• IPA: /ˈplɛzənt/

pleasant (comparative pleasanter, superlative pleasantest)

  1. Giving pleasure; pleasing in manner.
    We had a pleasant walk around the town.
    It wasn't so hot outside, but pleasant enough to have lunch in the garden.
    • 1611, King James Version of the Bible, Psalms 133.1,
      Behold, how good and pleasant it is for brethren to dwell together in unity!
    • 1871, Lewis Carroll, Through the Looking-Glass, Chapter ,
      “O Oysters, come and walk with us!”
      The Walrus did beseech.
      “A pleasant walk, a pleasant talk,
      Along the briny beach:
    • 1989, Hilary Mantel, Fludd (novel), New York: Henry Holt, 2000, Chapter 2, p. 25,
      “ […] If you pray to St. Anne before twelve o’clock on a Wednesday, you’ll get a pleasant surprise before the end of the week.”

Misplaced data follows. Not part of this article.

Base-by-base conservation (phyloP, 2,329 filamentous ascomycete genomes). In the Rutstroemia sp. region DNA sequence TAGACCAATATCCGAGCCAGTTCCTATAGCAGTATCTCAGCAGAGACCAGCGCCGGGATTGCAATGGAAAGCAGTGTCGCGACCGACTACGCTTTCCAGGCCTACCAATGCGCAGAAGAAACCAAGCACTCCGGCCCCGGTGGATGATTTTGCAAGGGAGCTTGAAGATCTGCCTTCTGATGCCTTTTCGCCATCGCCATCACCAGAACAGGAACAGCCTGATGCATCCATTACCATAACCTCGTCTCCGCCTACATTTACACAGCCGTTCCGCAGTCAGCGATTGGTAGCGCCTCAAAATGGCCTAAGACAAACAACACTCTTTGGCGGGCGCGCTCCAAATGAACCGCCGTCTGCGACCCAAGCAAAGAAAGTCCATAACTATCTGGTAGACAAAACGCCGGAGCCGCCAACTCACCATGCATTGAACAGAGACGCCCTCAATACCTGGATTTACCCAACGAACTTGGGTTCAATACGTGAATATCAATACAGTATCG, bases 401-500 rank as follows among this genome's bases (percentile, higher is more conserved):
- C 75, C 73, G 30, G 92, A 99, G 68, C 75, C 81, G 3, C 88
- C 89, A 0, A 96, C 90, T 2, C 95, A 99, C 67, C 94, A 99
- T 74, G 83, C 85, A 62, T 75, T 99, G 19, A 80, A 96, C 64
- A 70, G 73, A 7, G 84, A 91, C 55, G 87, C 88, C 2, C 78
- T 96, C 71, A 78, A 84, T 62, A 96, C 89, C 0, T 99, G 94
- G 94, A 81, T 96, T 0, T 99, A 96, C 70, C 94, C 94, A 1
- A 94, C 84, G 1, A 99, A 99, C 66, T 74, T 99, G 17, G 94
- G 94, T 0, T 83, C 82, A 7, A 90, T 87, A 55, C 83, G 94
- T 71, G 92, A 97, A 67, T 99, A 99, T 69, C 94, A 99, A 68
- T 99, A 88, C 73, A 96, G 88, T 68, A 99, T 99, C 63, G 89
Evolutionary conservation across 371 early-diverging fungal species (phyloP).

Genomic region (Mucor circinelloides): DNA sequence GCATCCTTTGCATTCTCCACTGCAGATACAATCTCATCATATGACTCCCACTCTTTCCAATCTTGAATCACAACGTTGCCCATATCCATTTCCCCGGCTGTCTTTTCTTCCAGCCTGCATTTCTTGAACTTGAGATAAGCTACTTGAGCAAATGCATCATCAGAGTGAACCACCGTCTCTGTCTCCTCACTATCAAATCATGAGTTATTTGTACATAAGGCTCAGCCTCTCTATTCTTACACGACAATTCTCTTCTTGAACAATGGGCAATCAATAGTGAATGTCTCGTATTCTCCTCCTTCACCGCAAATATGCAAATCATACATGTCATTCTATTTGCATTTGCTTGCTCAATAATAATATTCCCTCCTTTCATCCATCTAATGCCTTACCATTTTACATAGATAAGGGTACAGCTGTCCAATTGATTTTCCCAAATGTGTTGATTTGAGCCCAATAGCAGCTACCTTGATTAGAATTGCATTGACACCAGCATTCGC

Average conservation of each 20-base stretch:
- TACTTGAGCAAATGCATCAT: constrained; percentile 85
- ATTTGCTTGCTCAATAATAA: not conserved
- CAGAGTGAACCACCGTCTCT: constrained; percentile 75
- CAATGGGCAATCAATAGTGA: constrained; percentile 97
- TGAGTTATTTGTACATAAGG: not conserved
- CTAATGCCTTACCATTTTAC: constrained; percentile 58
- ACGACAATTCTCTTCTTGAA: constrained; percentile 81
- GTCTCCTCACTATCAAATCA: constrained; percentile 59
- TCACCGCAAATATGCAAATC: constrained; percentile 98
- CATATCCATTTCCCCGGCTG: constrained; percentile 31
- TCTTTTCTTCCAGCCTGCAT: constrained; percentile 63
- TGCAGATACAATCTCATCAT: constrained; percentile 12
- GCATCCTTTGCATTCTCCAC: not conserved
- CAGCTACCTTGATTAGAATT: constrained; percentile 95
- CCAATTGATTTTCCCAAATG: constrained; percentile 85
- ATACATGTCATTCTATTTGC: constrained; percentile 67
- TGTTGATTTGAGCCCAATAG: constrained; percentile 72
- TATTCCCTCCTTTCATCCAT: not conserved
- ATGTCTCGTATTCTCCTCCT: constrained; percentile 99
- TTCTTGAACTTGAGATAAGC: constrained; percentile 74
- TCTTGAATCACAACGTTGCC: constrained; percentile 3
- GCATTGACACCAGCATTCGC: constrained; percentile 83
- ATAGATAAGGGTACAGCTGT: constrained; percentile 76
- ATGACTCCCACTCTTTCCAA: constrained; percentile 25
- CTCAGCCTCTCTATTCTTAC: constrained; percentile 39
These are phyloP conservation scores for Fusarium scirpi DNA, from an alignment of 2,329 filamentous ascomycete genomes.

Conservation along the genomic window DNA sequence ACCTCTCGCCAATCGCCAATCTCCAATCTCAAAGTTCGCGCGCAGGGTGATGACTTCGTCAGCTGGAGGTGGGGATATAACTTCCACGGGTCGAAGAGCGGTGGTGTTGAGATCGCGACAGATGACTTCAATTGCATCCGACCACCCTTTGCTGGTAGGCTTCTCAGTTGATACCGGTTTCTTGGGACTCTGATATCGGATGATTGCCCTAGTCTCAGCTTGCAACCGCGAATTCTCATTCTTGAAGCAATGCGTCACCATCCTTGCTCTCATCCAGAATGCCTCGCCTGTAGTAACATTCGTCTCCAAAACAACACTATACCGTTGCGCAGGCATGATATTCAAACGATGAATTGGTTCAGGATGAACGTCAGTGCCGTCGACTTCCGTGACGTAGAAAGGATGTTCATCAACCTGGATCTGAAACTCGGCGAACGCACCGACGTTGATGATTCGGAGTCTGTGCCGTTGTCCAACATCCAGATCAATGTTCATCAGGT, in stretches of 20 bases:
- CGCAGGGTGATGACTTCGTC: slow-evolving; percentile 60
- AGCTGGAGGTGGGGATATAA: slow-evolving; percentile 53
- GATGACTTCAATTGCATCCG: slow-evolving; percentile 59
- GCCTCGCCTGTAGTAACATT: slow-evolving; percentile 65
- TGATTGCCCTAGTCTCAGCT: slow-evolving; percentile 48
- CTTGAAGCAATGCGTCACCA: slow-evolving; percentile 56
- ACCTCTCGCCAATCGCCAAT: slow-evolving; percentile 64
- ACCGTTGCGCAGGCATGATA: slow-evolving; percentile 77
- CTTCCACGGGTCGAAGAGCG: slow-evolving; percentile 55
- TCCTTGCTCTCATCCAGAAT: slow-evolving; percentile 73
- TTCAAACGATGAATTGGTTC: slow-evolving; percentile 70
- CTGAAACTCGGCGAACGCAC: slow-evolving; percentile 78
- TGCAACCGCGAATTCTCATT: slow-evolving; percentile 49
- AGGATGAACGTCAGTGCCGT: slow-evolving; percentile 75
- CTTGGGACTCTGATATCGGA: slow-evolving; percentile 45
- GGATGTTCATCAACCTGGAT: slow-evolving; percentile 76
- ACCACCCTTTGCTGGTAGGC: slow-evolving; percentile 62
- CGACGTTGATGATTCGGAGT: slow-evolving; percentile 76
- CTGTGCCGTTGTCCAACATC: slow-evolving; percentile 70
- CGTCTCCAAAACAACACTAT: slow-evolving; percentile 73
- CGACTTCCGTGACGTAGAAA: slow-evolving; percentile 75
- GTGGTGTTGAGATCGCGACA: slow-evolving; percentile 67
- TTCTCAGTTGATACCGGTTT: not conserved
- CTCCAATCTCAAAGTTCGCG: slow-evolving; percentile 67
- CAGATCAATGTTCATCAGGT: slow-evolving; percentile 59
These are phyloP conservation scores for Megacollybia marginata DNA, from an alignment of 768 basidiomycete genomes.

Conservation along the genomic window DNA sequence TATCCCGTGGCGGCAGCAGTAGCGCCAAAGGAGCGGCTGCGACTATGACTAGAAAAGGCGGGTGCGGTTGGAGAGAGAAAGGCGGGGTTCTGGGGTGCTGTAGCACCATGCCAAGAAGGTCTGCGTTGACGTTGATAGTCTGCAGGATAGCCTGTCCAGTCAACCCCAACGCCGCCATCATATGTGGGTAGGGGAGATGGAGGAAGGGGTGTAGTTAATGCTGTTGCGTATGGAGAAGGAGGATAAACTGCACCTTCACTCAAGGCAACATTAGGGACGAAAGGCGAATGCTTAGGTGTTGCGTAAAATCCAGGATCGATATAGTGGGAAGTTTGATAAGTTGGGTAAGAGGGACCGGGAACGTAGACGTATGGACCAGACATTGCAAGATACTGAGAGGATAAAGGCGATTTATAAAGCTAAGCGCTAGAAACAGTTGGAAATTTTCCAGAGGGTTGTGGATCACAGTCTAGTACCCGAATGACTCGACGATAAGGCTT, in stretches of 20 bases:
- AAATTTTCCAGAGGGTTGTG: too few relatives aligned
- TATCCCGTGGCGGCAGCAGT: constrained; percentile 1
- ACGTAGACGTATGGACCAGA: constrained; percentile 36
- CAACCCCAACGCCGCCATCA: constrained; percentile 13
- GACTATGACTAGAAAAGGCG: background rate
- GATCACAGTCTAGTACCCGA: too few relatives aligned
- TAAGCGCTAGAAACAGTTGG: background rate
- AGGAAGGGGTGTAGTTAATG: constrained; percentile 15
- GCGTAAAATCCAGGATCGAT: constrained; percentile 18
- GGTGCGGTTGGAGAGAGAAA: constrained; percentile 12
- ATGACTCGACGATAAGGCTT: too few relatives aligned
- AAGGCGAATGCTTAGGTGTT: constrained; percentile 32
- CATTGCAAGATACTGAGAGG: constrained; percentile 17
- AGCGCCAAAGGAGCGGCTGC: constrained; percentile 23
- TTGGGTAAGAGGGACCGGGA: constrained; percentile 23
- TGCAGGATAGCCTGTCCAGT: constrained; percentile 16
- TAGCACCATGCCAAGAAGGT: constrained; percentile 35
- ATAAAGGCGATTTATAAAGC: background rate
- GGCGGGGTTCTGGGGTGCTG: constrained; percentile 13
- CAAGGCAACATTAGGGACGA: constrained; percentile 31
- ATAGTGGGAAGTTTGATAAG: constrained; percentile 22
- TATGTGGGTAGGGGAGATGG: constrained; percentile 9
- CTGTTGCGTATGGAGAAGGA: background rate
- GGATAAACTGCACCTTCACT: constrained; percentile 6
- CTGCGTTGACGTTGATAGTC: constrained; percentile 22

2. (obsolete) Facetious, joke#Verb|joking.
    • circa 1598 William Shakespeare, Henry V (play), Act I, Scene 2,
      […] tell the pleasant prince this mock of his
      Hath turn’d his balls to gun-stones […]
    • 1600, Thomas Dekker, The Shoemaker's Holiday, London, Dedication,
      […] I present you here with a merrie conceited Comedie, called the Shoomakers Holyday, acted by my Lorde Admiralls Players this present Christmasse, before the Queenes most excellent Maiestie. For the mirth and pleasant matter, by her Highnesse graciously accepted; being indeede no way offensiue.
Synonyms Antonyms Translations Noun

pleasant (plural pleasants)

  1. (obsolete) A wit; a humorist; a buffoon.
    • 1603, Philemon Holland (translator), The Philosophie, commonlie called Moralia written by the learned philosopher Plutarch, London, p. 1144,
      […] Galba was no better than one of the buffons or pleasants that professe to make folke merry and to laugh.
    • 1696, uncredited translator, The General History of the Quakers by Gerard Croese, London: John Dunton, Book 2, p. 96,
      Yea, in the Courts of Kings and Princes, their Fools, and Pleasants, which they kept to relax them from grief and pensiveness, could not show themselves more dexterously ridiculous, than by representing the Quakers, or aping the motions of their mouth, voice, gesture, and countenance:

Proper noun
  1. Surname

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